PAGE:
As part of the nationwide effort to expand outdoor recreational opportunities, Ayres Associates has completed designs for about 200 miles of bicycle and pedestrian trails, and our structural engineers have designed more than 20 bridges, underpasses, and tunnels for recreational trail projects. One of the most successful projects is the Friendship State Trail in eastern Wisconsin. Ayres has been involved with the design, construction, and improvement of the trail since its inception in 2003. To date, Ayres has provided services on several Friendship State Trail construction phases carried out through 2015.
Brillion to Forest JunctionFrom 2003 through 2006, Calumet County retained Ayres for the design, bidding, and construction of approximately 4 miles of crushed aggregate recreational trail, including drainage culverts and associated work. The project included site preparation, brushing, excavation, crushed base course, landscaping, signage, and water crossings. The multi-purpose trail, constructed on a former railroad bed, runs west from the City of Brillion to Forest Junction, where it connects with the Fox River Trail. Ayres also designed approximately 5 miles of the Fox River Trail at the connection point.
Bridge rehabilitationIn 2008, one of the water crossings along the trail near Brillion washed out and was structurally damaged. The Calumet County Parks Department received funding from the Federal Emergency Management Agency (FEMA) to repair the bridge. The County retained Ayres for bridge inspection, rehabilitation design, Wisconsin Department of Natural Resources (WDNR) permitting, and bidding services.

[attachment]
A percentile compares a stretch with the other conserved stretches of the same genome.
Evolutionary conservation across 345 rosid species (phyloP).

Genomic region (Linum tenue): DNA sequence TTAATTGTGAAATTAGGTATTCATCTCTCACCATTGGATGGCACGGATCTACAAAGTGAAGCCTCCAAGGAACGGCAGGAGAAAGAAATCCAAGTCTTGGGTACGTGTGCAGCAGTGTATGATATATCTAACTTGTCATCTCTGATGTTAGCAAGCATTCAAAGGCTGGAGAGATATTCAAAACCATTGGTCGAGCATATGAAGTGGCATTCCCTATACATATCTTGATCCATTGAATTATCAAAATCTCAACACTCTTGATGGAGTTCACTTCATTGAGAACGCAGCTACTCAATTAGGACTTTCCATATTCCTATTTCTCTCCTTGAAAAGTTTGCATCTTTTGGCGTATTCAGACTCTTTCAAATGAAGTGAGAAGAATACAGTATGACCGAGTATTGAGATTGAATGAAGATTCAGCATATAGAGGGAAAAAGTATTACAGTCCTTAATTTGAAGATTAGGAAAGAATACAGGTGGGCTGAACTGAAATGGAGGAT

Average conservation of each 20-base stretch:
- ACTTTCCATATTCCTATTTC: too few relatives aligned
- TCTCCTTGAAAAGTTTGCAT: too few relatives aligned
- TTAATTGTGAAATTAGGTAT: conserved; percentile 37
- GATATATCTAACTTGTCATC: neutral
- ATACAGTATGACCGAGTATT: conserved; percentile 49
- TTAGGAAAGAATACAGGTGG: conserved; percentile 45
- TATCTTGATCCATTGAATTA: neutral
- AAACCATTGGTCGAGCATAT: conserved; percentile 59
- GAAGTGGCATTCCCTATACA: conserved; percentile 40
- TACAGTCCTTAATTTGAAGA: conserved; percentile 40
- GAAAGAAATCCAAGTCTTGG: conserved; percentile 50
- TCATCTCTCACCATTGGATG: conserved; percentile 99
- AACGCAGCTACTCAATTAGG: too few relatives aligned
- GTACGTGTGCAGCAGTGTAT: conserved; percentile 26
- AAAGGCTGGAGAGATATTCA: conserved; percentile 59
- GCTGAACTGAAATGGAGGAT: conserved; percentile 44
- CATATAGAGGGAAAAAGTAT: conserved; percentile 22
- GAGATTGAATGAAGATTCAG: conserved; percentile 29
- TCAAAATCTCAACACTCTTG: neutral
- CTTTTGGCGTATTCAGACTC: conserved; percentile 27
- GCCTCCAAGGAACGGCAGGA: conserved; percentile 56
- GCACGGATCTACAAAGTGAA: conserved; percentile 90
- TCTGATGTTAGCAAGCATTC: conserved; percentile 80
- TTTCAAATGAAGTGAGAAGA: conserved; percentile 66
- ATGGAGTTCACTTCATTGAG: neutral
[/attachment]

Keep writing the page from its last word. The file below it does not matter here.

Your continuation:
CTH LP to Fire Lane 12 RoadAyres was also involved in the County’s plans to extend the Friendship State Trail system to include a trail from Waverly Beach on Oneida Street in the City of Menasha to High Cliff State Park. The County hired Ayres Associates to design a shared-use trail from CTH LP to Fire Lane 12 Road along Old Highway Road and adjacent to STH 114. The trail project was approximately 2.2 miles long.
The project was in part federally funded by the High Priority Project program and follows procedures included in the Sponsor’s Guide to Non-Traditional Transportation Project Implementation manual. Services included environmental, wetland delineation, railroad, and utility coordination; topographic survey, right-of-way plat, permitting; plans, specifications, and estimates; bidding assistance; and construction administration/observation.
The project included paving existing base aggregate shoulders along Old Highway Road from CTH “LP” to STH 114 and constructing a new 10-foot-wide asphalt trail with 2-foot vegetated shoulders adjacent to the south side of STH 114 from Old Highway Road to Fire Lane 12 Road. The project also included pavement marking, signing, and lawn restoration.